back to article US anti-backdoor bill: If at first you're shot down in flames – try, try again

Lawmakers in the US are making an effort to revive legislation that would ban government agencies from demanding backdoor access to hardware, websites and software. Under the proposed Secure Data Act, developers cannot be forced to insert security holes into devices and code. The FBI, for one, would like to use such flaws to …

  1. Yet Another Anonymous coward Silver badge

    Who needs a law?

    They could just ask nicely, like they did with the cell phone companies.

    Or they suggest that you might want to keep friendly with government purchasing depts

    Or they suggest you might not want a tax audit

    Or they simply turn up with lots of guns and some orange jumpsuits and suggest you comply

    Now that we know the courts will grant immunity to anyone who illegally cooperates with warrantless wiretaps - why risk upsetting the government ?

    1. tom dial Silver badge

      Re: Who needs a law?

      Under Senator Wyden's proposal, they could do every one of the things you mention to whatever extent they may do at present. As for courts granting immunity to those cooperating with warrantless wiretaps, I think we have known about that for something over half a decade, and got Section 215 as a patch for it. Senator Wyden's proposed act also maintains, explicitly, the existing CALEA requirement for telephone system backdoors.

      There is some reason to doubt that we need a law to forbid the government from doing something no law permits it to do, and also to suspect that those sponsoring such legislation are engaged primarily in grandstanding for their own benefit, after the manner of most politicians.

  2. Christoph Silver badge

    What's the point?

    "Under the proposed Secure Data Act, developers cannot be forced to insert security holes into devices and code."

    ... unless it's for national security, in which case there's a secret directive that says they can do it regardless of the law.

  3. dogged

    Jim Sensenbrenner (R-WI)

    wasn't he a co-sponsor of the USA PATRIOT act?

    1. dogged

      Re: Jim Sensenbrenner (R-WI)

      Yep. Quoth wikipedia -

      Sensenbrenner introduced the USA PATRIOT Act to the House on October 23, 2001. Although the primary author was Assistant Attorney General of the United States Viet Dinh, Sensenbrenner has been recognized as "one of the architects of the Patriot Act"

      So he's trying to undo some of the damage he did?

      1. DougS Silver badge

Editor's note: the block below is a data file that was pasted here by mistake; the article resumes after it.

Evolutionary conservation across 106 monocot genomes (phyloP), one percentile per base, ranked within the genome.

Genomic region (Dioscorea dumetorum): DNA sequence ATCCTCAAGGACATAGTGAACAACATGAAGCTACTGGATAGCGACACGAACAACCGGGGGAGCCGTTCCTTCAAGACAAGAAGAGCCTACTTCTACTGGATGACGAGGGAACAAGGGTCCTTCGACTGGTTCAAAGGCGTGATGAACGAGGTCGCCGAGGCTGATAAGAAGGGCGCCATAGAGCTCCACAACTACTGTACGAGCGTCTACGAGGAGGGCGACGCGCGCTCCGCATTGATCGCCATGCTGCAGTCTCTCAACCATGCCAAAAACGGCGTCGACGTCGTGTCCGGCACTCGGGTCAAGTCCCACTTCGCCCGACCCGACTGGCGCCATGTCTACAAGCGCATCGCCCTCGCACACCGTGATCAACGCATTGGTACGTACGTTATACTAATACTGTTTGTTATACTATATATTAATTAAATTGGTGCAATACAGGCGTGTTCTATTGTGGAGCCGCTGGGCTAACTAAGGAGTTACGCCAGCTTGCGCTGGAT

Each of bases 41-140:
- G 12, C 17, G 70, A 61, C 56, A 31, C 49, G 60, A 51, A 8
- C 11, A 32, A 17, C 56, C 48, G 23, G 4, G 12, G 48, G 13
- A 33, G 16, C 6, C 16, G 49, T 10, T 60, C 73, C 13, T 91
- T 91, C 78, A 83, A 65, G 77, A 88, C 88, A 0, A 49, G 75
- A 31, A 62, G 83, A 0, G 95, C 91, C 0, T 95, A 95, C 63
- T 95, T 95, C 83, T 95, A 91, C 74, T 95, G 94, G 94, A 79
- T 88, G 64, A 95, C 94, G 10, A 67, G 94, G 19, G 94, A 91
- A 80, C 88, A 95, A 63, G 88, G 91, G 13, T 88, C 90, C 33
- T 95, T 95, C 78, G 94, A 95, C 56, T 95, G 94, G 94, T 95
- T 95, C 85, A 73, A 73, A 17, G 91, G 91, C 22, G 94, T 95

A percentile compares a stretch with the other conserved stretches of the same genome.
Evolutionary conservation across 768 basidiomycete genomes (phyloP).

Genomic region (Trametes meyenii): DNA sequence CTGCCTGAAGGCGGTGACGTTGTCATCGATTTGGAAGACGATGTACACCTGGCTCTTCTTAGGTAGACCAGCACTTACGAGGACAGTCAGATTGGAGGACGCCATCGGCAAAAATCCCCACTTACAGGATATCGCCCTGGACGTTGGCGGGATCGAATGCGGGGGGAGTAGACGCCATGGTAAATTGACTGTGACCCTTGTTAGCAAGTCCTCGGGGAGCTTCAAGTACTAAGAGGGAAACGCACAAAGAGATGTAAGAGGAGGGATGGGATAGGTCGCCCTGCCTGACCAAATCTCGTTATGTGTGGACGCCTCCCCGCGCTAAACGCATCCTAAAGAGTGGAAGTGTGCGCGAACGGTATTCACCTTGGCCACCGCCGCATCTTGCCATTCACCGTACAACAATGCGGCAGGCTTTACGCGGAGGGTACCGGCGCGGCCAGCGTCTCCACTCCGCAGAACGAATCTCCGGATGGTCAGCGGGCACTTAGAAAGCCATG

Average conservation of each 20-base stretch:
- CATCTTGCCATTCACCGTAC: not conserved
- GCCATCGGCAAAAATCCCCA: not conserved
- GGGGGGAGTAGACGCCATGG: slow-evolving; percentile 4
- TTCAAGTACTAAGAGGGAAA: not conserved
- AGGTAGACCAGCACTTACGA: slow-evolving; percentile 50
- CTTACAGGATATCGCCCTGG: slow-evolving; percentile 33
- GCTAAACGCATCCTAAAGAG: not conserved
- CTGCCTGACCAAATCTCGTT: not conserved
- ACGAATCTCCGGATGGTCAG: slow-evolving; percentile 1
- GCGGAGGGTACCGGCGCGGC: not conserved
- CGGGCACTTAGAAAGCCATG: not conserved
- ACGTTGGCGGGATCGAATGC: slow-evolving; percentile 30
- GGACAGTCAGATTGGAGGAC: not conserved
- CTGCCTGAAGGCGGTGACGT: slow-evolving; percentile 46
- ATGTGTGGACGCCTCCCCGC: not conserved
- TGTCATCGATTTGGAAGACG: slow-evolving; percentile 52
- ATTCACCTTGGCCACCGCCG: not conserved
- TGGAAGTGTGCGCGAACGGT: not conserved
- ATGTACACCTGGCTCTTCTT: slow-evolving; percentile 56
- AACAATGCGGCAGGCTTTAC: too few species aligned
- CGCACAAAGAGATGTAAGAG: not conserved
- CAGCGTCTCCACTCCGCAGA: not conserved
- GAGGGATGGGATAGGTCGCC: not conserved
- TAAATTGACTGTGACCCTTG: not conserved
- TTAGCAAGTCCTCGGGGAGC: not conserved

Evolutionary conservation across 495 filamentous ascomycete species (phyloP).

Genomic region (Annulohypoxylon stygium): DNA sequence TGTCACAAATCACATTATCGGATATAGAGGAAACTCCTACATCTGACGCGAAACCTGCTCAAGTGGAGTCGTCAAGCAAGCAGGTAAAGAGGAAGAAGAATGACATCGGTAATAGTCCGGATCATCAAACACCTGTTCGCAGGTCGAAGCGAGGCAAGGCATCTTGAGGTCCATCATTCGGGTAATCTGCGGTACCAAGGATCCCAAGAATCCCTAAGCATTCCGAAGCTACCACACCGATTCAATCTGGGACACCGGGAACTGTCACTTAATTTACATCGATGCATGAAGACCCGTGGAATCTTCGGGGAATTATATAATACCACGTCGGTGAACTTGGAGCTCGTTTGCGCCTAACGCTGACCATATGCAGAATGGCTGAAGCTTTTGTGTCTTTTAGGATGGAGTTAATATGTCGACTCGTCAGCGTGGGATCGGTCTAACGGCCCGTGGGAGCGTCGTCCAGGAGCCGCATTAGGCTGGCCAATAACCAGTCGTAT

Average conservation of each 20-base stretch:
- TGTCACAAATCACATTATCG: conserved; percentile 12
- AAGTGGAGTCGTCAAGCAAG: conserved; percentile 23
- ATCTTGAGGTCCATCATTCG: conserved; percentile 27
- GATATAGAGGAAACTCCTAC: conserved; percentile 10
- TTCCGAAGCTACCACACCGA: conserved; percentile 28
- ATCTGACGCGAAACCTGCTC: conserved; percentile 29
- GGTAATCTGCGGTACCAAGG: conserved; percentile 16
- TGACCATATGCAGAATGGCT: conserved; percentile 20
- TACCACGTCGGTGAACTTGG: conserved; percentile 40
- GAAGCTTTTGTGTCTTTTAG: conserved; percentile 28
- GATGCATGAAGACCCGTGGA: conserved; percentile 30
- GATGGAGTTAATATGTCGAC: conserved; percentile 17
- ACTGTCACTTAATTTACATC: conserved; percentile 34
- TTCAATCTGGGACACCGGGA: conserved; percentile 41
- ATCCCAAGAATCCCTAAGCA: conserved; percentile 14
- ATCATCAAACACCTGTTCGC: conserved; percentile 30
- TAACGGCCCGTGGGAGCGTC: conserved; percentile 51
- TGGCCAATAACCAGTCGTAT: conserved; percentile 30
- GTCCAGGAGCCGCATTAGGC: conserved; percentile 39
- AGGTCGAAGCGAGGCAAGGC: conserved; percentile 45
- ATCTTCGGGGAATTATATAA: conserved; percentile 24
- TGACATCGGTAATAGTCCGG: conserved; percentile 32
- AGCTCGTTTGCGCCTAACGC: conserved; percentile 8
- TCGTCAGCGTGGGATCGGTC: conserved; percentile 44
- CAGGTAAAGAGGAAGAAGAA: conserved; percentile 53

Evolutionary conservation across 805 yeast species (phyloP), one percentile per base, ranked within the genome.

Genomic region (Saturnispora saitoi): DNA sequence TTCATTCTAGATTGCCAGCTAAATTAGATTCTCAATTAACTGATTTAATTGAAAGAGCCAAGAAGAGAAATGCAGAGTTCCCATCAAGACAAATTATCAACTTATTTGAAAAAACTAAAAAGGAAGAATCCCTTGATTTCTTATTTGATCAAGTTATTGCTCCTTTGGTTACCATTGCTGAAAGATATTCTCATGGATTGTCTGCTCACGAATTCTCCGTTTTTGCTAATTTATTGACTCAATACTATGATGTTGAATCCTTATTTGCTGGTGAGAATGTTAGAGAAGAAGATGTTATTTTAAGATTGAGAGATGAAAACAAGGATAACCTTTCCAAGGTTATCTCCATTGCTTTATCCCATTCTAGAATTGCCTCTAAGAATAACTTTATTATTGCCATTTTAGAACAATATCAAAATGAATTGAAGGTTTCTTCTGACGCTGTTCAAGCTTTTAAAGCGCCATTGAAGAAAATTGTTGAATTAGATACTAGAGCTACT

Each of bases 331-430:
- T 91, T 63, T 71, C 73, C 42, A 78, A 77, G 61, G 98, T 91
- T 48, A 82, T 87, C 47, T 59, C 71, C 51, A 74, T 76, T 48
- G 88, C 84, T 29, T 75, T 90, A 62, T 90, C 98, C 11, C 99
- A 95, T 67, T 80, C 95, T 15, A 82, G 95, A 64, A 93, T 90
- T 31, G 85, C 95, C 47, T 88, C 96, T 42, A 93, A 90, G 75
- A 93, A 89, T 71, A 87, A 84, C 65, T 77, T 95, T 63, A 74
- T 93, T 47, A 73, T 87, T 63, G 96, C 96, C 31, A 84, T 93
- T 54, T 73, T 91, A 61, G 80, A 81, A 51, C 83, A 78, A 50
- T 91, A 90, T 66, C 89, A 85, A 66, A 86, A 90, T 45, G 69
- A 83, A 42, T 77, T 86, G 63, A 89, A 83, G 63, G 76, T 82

Re: Jim Sensenbrenner (R-WI)

        The main damage was done via stuff the PATRIOT ACT never permitted, but were done via executive orders/findings by the Bush admin (and expanded by the Obama admin) Maybe he still thinks the PATRIOT ACT was good, but it shouldn't have been allowed to go beyond what it permitted.

        Sad to see that we're pining for the "good old days" of the PATRIOT ACT being the limit on government's spying power!

  4. Mike Smith
    Big Brother

    They're right, you know

    "With threats to our homeland ever prevalent, we should not tie the hands of the intelligence community."

    Da! How more true could that be? Enemies of the State are everywhere. Be ever alert, citizen, and support your comrade leaders. It is for your own good.

    1. Sgt_Oddball Silver badge

      Re: They're right, you know

      Don't be aler, the country has enough lert. Be aloof...

  5. Anonymous Coward
    Anonymous Coward

    wow

    Look at this 5+ posts and so far no token nothing to hide nothing to fear Merken poster.

    1. DougS Silver badge

      Re: wow

      Why do you assume those people are always Americans? Do you think that you folks across the pond are all too smart to believe that?

      1. Anonymous Coward
        Anonymous Coward

        Re: wow

        And yet you assume I am from across the pond. Perhaps I know my country and see that the most bat sh*t crazy fearful system d*ck lickers come from my own homeland

  6. DougS Silver badge

    US and UK seem to be diverging on this issue

    Be nice if my government was no longer the most oppressive in the "free" world, though too bad it will require the UK becoming even more oppressive to do so.

    1. Anonymous Coward
      Anonymous Coward

      Re: US and UK seem to be diverging on this issue

      We were doing target assassinations on our own citizens, interning them without trial and torturing them while you were still running around the in the jungle of SE Asia.

  7. John Smith 19 Gold badge
    Unhappy

    The proudest boast some politicians want to make.

    "We destroyed your freedom to keep you safe"

    Thanks a f**king bunch.

  8. Medixstiff

    I wonder if countries with "free trade agreements" could have a clause inserted that only equipment without US government requested back doors, can be sold in their country?

    Failure to comply would mean the companies would have to withdraw their equipment from sale, similar to Apple had Samsung do with one of their court cases?

    1. Anonymous Coward
      Anonymous Coward

      You are overly optimistic

      So far all requests are for the local government to have a backdoor too.

  9. Twist Rolarian
    Holmes

    So the gov't can't force the developers to include a backdoor for their own personal use.

    Now, if only the developers could prevent themselves from "accidentally" (read: for the developers own use) including a backdoor for the gov't to sneak into, we wouldn't need legislation like this in the first place.

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